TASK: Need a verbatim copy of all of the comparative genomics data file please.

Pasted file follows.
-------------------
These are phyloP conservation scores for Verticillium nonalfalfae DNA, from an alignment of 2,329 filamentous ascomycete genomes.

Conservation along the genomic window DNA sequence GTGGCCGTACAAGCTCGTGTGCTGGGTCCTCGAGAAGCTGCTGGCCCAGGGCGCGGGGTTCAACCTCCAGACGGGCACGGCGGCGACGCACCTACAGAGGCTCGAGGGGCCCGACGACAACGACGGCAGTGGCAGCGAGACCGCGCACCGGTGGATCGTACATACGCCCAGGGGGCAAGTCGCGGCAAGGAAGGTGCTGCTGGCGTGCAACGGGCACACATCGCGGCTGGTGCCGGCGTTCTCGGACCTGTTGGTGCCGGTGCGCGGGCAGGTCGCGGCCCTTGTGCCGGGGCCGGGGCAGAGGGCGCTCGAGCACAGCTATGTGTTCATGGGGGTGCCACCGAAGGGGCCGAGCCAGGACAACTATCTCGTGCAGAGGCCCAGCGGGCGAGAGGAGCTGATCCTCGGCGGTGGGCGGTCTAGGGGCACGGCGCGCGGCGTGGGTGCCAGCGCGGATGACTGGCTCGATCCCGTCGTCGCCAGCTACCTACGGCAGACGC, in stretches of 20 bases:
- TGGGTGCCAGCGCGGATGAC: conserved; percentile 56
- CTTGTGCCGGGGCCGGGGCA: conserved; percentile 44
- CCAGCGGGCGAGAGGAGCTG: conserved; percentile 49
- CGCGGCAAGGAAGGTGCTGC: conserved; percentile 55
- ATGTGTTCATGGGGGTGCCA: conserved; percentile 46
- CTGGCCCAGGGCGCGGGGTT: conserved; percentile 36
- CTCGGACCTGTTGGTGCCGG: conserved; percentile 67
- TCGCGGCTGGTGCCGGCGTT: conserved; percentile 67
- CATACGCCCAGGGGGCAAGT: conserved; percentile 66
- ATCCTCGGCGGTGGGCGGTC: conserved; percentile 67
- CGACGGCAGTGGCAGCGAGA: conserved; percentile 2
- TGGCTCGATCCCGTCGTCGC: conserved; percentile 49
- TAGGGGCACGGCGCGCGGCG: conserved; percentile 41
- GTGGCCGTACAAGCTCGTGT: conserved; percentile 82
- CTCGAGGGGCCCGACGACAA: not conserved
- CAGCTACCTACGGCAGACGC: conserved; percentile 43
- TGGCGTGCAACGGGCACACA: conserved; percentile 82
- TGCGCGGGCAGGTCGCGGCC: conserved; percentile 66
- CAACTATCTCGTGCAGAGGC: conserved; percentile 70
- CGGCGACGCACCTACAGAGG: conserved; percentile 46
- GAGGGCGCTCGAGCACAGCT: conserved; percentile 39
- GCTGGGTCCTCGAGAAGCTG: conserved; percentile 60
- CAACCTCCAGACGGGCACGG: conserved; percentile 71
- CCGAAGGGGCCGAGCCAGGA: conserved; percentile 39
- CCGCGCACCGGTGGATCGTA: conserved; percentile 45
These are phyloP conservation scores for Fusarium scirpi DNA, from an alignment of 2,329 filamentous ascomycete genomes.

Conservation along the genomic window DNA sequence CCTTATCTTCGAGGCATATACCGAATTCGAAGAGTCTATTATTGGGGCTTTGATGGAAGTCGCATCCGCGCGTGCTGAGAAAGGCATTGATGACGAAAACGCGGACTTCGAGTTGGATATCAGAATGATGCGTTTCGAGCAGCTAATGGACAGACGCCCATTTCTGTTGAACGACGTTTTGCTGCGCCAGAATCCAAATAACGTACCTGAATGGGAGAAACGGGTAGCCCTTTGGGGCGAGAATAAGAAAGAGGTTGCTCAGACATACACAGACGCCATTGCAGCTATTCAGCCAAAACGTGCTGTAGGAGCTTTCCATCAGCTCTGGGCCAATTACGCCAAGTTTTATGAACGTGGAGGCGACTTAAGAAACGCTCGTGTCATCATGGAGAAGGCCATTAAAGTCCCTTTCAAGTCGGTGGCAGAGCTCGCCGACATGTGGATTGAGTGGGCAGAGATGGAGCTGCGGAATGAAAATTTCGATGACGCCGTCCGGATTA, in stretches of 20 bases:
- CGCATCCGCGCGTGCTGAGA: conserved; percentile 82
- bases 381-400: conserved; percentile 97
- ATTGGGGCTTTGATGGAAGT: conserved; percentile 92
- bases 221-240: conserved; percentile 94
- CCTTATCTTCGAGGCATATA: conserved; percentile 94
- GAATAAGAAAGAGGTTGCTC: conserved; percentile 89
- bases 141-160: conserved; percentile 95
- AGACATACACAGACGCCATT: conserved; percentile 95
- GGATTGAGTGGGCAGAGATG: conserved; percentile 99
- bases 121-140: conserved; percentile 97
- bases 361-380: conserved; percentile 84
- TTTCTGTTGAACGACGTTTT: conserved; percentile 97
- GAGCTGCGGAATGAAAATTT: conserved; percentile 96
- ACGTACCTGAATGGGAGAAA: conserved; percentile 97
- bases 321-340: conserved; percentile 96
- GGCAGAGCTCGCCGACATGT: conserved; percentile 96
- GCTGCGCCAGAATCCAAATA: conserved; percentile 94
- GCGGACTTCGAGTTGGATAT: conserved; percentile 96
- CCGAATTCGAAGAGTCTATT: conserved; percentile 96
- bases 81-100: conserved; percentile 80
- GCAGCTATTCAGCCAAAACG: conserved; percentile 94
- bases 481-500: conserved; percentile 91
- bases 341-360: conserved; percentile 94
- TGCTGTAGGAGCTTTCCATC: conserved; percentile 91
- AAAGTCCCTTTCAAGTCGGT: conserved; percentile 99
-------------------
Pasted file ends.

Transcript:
These are phyloP conservation scores for Verticillium nonalfalfae DNA, from an alignment of 2,329 filamentous ascomycete genomes.

Conservation along the genomic window DNA sequence GTGGCCGTACAAGCTCGTGTGCTGGGTCCTCGAGAAGCTGCTGGCCCAGGGCGCGGGGTTCAACCTCCAGACGGGCACGGCGGCGACGCACCTACAGAGGCTCGAGGGGCCCGACGACAACGACGGCAGTGGCAGCGAGACCGCGCACCGGTGGATCGTACATACGCCCAGGGGGCAAGTCGCGGCAAGGAAGGTGCTGCTGGCGTGCAACGGGCACACATCGCGGCTGGTGCCGGCGTTCTCGGACCTGTTGGTGCCGGTGCGCGGGCAGGTCGCGGCCCTTGTGCCGGGGCCGGGGCAGAGGGCGCTCGAGCACAGCTATGTGTTCATGGGGGTGCCACCGAAGGGGCCGAGCCAGGACAACTATCTCGTGCAGAGGCCCAGCGGGCGAGAGGAGCTGATCCTCGGCGGTGGGCGGTCTAGGGGCACGGCGCGCGGCGTGGGTGCCAGCGCGGATGACTGGCTCGATCCCGTCGTCGCCAGCTACCTACGGCAGACGC, in stretches of 20 bases:
- TGGGTGCCAGCGCGGATGAC: conserved; percentile 56
- CTTGTGCCGGGGCCGGGGCA: conserved; percentile 44
- CCAGCGGGCGAGAGGAGCTG: conserved; percentile 49
- CGCGGCAAGGAAGGTGCTGC: conserved; percentile 55
- ATGTGTTCATGGGGGTGCCA: conserved; percentile 46
- CTGGCCCAGGGCGCGGGGTT: conserved; percentile 36
- CTCGGACCTGTTGGTGCCGG: conserved; percentile 67
- TCGCGGCTGGTGCCGGCGTT: conserved; percentile 67
- CATACGCCCAGGGGGCAAGT: conserved; percentile 66
- ATCCTCGGCGGTGGGCGGTC: conserved; percentile 67
- CGACGGCAGTGGCAGCGAGA: conserved; percentile 2
- TGGCTCGATCCCGTCGTCGC: conserved; percentile 49
- TAGGGGCACGGCGCGCGGCG: conserved; percentile 41
- GTGGCCGTACAAGCTCGTGT: conserved; percentile 82
- CTCGAGGGGCCCGACGACAA: not conserved
- CAGCTACCTACGGCAGACGC: conserved; percentile 43
- TGGCGTGCAACGGGCACACA: conserved; percentile 82
- TGCGCGGGCAGGTCGCGGCC: conserved; percentile 66
- CAACTATCTCGTGCAGAGGC: conserved; percentile 70
- CGGCGACGCACCTACAGAGG: conserved; percentile 46
- GAGGGCGCTCGAGCACAGCT: conserved; percentile 39
- GCTGGGTCCTCGAGAAGCTG: conserved; percentile 60
- CAACCTCCAGACGGGCACGG: conserved; percentile 71
- CCGAAGGGGCCGAGCCAGGA: conserved; percentile 39
- CCGCGCACCGGTGGATCGTA: conserved; percentile 45
These are phyloP conservation scores for Fusarium scirpi DNA, from an alignment of 2,329 filamentous ascomycete genomes.

Conservation along the genomic window DNA sequence CCTTATCTTCGAGGCATATACCGAATTCGAAGAGTCTATTATTGGGGCTTTGATGGAAGTCGCATCCGCGCGTGCTGAGAAAGGCATTGATGACGAAAACGCGGACTTCGAGTTGGATATCAGAATGATGCGTTTCGAGCAGCTAATGGACAGACGCCCATTTCTGTTGAACGACGTTTTGCTGCGCCAGAATCCAAATAACGTACCTGAATGGGAGAAACGGGTAGCCCTTTGGGGCGAGAATAAGAAAGAGGTTGCTCAGACATACACAGACGCCATTGCAGCTATTCAGCCAAAACGTGCTGTAGGAGCTTTCCATCAGCTCTGGGCCAATTACGCCAAGTTTTATGAACGTGGAGGCGACTTAAGAAACGCTCGTGTCATCATGGAGAAGGCCATTAAAGTCCCTTTCAAGTCGGTGGCAGAGCTCGCCGACATGTGGATTGAGTGGGCAGAGATGGAGCTGCGGAATGAAAATTTCGATGACGCCGTCCGGATTA, in stretches of 20 bases:
- CGCATCCGCGCGTGCTGAGA: conserved; percentile 82
- bases 381-400: conserved; percentile 97
- ATTGGGGCTTTGATGGAAGT: conserved; percentile 92
- bases 221-240: conserved; percentile 94
- CCTTATCTTCGAGGCATATA: conserved; percentile 94
- GAATAAGAAAGAGGTTGCTC: conserved; percentile 89
- bases 141-160: conserved; percentile 95
- AGACATACACAGACGCCATT: conserved; percentile 95
- GGATTGAGTGGGCAGAGATG: conserved; percentile 99
- bases 121-140: conserved; percentile 97
- bases 361-380: conserved; percentile 84
- TTTCTGTTGAACGACGTTTT: conserved; percentile 97
- GAGCTGCGGAATGAAAATTT: conserved; percentile 96
- ACGTACCTGAATGGGAGAAA: conserved; percentile 97
- bases 321-340: conserved; percentile 96
- GGCAGAGCTCGCCGACATGT: conserved; percentile 96
- GCTGCGCCAGAATCCAAATA: conserved; percentile 94
- GCGGACTTCGAGTTGGATAT: conserved; percentile 96
- CCGAATTCGAAGAGTCTATT: conserved; percentile 96
- bases 81-100: conserved; percentile 80
- GCAGCTATTCAGCCAAAACG: conserved; percentile 94
- bases 481-500: conserved; percentile 91
- bases 341-360: conserved; percentile 94
- TGCTGTAGGAGCTTTCCATC: conserved; percentile 91
- AAAGTCCCTTTCAAGTCGGT: conserved; percentile 99